14 states issue working group report on carbon capture
The Great Plains Institute staffs and facilitates the work group
Wyoming Gov. Matt Mead (R) and Montana Gov. Steve Bullock (D) along with colleagues and officials in 12 other states released a new report Dec. 2 outlining growing opportunities for capturing carbon dioxide for use in enhanced oil recovery (CO2-EOR) with geologic storage.
The new report – “Putting the Puzzle Together: State & Federal Policy Drivers for Growing America’s Carbon Capture & CO2-EOR Industry” – includes detailed analyses and federal and state recommendations of the State CO2-EOR Deployment work group, which consists of representatives from 14 states, leading private sector stakeholders and CO2-EOR experts.
Gov. Bullock and Mead launched the work group in 2015. The Great Plains Institute staffs and facilitates the work group.
The report notes that market forces and federal and state policy are driving the energy industry to reduce carbon emissions and that carbon capture with CO2-EOR compares cost-effectively with other emissions reduction options.
The report says the United States leads the world in commercialization of carbon capture and storage (CCS). “We can and should remain on the cutting edge of global leadership in carbon capture and storage research, technology demonstration, hydrocarbon recovery and related manufacturing, and engineering and other services,” according to the working group report.
Fourteen states now participate in the work group:
Arkansas, Colorado, Indiana, Kansas, Kentucky, Mississippi, Montana, New Mexico, Ohio, Oklahoma, Pennsylvania, Texas, Utah and Wyoming. State participation varies by state and includes governors’ staff, cabinet secretaries/deputy secretaries, utility commissioners and agency and commission staff.
The work group recommends a targeted package of federal incentives for CO2-EOR:
•Improving and expanding an existing tax credit for storage of captured CO2;
•Deploying a revenue neutral mechanism to stabilize the price paid for CO2—and carbon capture project revenue—by removing volatility and investment risk associated with CO2 prices linked to oil prices; and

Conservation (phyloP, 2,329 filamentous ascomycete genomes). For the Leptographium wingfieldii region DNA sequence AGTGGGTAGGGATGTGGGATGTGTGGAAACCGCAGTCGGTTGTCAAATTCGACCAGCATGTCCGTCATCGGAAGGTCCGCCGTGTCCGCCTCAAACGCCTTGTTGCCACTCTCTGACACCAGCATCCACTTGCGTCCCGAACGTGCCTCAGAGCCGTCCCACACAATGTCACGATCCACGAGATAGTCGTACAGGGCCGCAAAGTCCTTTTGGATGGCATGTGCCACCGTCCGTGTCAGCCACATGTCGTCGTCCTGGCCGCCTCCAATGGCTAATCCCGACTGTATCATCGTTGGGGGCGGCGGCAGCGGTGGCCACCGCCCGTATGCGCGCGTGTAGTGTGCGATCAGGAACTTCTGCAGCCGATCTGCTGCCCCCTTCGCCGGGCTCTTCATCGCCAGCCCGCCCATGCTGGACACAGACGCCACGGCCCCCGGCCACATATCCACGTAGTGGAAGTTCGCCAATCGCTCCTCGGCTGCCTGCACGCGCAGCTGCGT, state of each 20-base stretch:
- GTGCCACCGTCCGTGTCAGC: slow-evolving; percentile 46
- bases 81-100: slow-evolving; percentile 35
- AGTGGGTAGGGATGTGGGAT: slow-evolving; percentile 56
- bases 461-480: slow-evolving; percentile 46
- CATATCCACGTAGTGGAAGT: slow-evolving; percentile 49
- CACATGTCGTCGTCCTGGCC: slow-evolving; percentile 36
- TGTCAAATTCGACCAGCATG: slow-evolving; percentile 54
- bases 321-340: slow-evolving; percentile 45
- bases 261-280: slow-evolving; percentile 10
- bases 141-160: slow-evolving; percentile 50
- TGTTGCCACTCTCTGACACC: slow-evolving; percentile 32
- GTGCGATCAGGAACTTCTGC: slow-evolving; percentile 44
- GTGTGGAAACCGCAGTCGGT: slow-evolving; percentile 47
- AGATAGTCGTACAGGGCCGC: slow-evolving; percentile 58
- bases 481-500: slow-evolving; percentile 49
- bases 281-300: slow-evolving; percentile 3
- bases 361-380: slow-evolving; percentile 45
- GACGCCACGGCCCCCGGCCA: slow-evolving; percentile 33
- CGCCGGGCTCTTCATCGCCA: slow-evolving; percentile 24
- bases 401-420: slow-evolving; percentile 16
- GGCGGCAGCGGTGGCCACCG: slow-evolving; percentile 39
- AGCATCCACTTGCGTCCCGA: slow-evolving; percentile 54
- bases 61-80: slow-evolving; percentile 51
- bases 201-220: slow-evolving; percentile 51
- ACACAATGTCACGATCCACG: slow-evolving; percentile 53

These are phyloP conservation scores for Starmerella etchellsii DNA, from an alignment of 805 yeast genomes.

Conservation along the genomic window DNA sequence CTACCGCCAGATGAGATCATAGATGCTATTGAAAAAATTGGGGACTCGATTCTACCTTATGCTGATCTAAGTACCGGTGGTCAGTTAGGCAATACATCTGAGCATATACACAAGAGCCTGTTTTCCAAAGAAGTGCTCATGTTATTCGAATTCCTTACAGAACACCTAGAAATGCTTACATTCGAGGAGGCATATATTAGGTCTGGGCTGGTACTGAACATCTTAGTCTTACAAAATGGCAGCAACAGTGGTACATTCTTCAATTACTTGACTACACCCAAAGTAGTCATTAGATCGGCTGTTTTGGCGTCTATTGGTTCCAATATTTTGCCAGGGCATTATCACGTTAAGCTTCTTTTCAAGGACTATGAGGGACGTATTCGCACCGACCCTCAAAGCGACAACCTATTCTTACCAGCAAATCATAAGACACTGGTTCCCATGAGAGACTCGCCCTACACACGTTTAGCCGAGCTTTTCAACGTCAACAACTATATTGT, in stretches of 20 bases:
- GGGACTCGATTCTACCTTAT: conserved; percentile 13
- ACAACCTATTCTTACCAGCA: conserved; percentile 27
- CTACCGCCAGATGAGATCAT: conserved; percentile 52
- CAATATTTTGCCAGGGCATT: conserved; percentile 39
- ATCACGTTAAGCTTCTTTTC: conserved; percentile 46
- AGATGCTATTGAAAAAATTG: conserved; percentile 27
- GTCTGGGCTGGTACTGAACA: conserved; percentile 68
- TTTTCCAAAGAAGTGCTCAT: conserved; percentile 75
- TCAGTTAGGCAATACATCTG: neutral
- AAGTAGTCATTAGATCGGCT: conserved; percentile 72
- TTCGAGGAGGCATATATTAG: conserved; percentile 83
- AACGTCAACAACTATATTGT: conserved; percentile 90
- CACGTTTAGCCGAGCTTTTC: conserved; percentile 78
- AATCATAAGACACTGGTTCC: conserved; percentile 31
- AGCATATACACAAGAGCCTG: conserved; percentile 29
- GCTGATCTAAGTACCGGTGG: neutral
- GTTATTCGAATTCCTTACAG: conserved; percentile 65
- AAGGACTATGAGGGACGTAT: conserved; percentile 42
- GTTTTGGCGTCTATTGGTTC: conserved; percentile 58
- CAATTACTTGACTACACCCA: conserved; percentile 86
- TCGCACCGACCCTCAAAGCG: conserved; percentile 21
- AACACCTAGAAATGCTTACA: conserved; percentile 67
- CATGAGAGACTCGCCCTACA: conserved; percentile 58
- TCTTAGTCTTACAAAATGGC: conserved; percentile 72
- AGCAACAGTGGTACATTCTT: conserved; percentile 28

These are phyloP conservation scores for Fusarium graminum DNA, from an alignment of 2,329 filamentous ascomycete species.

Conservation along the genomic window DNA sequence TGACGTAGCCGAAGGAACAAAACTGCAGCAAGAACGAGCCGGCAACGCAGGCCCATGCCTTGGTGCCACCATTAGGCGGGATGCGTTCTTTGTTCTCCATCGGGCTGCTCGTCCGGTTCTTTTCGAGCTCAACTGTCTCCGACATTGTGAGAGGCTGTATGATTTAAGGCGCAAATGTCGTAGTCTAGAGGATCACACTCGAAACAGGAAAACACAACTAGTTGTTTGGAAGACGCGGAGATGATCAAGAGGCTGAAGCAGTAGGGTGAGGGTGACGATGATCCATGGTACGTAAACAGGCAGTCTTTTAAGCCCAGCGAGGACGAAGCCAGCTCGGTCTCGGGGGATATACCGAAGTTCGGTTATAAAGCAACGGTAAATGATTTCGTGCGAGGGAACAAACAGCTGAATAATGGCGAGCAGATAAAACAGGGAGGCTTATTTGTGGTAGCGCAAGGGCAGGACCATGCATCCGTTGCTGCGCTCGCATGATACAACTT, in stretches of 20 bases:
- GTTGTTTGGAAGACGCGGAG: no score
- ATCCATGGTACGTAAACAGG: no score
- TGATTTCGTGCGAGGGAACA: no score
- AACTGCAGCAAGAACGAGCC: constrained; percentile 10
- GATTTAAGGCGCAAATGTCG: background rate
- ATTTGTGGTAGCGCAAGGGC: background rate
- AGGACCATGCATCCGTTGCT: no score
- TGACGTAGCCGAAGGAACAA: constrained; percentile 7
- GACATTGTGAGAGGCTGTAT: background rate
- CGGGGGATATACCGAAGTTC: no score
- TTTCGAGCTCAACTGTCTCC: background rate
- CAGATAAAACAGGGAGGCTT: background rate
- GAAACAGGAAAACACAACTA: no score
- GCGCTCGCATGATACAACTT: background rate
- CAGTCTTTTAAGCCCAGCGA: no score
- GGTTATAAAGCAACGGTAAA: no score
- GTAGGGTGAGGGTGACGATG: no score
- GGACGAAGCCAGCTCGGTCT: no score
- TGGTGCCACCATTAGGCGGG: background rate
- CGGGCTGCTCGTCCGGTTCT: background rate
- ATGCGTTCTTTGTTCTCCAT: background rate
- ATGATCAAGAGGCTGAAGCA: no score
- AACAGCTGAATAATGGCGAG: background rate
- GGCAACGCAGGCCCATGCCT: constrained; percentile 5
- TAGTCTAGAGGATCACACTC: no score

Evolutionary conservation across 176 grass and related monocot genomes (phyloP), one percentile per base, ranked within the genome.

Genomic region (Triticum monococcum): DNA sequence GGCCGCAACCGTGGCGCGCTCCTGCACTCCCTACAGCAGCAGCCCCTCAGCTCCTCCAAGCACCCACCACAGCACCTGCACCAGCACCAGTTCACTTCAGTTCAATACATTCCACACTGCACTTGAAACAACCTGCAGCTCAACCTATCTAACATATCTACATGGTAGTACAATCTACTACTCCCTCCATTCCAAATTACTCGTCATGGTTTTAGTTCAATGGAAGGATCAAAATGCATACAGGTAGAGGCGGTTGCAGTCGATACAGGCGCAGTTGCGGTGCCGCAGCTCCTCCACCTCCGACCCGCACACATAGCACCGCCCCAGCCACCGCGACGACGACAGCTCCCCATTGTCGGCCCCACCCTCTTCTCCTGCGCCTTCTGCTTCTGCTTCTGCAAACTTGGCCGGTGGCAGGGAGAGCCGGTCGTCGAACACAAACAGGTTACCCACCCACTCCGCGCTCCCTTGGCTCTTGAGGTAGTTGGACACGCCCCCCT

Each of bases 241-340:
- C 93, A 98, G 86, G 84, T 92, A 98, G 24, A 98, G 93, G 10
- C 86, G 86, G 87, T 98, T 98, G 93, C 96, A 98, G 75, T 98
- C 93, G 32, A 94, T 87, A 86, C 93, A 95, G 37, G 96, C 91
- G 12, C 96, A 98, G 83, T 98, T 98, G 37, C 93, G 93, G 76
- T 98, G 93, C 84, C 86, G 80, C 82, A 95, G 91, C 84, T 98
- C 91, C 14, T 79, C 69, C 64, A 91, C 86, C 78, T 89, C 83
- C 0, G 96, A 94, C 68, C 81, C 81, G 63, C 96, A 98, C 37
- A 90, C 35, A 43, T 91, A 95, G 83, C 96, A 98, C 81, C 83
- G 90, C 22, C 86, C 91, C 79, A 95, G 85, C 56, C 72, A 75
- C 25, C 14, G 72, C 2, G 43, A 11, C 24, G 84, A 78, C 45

•Offering tax-exempt private activity bonds and master limited partnership tax status to provide project financing on better terms.
States can also assist by optimizing existing taxes commonly levied by states to complement federal incentives in helping carbon capture projects achieve commercial viability, the work group says.
Analysis undertaken for the work group shows that an optimized approach to state taxes can add the equivalent of roughly $8 per barrel of oil to the economics of a carbon capture project.
“The work group endorsed a targeted package of federal and state incentives for CO2-EOR that will help ensure that CO2-EOR becomes an integral part of our future energy system,” said Brad Crabtree, Great Plains Institute Vice President for Fossil Energy.
“The work group report is timely. Congress has a narrow window right now to pass Section 45Q tax credit reforms before year’s end,” Crabtree said, noting that the Carbon Capture, Utilization and Storage Act (S. 3179) introduced by Senator Heidi Heitkamp (D-ND) has been co-sponsored by one-fifth of the U.S. Senate.
Bipartisan companion legislation in the U.S. House, the Carbon Capture Act (H.R. 4622) introduced by Representative Mike Conaway (R-Texas), has attracted 47 co-sponsors. Governor Mead and Governor Bullock have endorsed these bills in letters to Congress.